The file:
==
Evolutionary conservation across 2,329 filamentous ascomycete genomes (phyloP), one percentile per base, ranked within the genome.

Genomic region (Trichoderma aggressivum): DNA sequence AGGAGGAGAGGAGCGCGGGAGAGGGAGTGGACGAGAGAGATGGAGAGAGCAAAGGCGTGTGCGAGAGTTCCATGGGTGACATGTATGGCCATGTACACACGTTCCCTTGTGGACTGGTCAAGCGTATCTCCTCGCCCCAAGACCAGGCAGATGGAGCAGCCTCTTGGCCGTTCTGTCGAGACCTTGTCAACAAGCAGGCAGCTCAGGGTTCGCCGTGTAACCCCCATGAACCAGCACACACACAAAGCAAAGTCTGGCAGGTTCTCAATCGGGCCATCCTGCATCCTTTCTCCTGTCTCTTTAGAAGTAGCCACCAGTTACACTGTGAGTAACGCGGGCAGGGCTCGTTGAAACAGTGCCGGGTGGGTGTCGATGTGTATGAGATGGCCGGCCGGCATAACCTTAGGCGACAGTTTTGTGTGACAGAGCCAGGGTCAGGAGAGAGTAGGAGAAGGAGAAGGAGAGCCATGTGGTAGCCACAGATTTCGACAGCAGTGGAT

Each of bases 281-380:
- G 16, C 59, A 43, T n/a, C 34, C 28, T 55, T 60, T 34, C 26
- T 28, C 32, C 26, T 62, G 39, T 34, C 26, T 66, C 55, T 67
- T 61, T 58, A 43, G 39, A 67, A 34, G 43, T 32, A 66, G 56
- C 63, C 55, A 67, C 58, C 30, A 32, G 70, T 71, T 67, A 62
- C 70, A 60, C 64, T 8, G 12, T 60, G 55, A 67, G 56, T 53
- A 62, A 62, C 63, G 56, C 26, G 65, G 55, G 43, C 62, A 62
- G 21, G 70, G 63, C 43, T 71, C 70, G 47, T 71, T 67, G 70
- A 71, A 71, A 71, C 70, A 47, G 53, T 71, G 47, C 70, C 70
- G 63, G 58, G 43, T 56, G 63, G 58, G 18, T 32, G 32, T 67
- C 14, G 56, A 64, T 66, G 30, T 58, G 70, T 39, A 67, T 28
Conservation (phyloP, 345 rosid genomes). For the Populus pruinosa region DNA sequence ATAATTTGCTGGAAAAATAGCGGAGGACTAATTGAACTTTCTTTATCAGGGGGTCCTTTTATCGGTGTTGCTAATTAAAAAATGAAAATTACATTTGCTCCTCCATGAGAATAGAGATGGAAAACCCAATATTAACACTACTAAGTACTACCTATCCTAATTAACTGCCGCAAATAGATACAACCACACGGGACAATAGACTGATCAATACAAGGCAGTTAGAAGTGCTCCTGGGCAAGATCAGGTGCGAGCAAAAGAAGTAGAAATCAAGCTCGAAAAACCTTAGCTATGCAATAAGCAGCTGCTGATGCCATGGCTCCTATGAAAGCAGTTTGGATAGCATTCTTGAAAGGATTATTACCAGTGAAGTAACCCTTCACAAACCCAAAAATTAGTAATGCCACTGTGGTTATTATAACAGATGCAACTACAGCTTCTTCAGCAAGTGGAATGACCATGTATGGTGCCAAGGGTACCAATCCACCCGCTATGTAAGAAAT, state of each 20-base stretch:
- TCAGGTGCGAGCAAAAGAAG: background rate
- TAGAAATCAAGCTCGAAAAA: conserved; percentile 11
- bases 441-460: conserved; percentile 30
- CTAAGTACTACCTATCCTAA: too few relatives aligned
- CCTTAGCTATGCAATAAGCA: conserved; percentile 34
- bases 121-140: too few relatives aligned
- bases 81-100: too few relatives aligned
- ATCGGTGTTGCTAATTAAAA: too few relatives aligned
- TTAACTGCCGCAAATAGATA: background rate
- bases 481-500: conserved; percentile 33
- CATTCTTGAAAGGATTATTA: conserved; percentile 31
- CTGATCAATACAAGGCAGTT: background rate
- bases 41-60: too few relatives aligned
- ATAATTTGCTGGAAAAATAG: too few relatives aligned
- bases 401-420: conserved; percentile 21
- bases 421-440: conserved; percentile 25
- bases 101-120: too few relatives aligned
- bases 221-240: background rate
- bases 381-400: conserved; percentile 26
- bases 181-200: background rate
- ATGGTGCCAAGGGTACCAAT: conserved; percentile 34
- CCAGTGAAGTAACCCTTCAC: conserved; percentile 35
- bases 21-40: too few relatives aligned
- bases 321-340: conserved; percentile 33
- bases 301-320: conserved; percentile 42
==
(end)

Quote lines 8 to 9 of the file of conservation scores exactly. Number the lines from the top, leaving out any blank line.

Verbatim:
- C 70, A 60, C 64, T 8, G 12, T 60, G 55, A 67, G 56, T 53
- A 62, A 62, C 63, G 56, C 26, G 65, G 55, G 43, C 62, A 62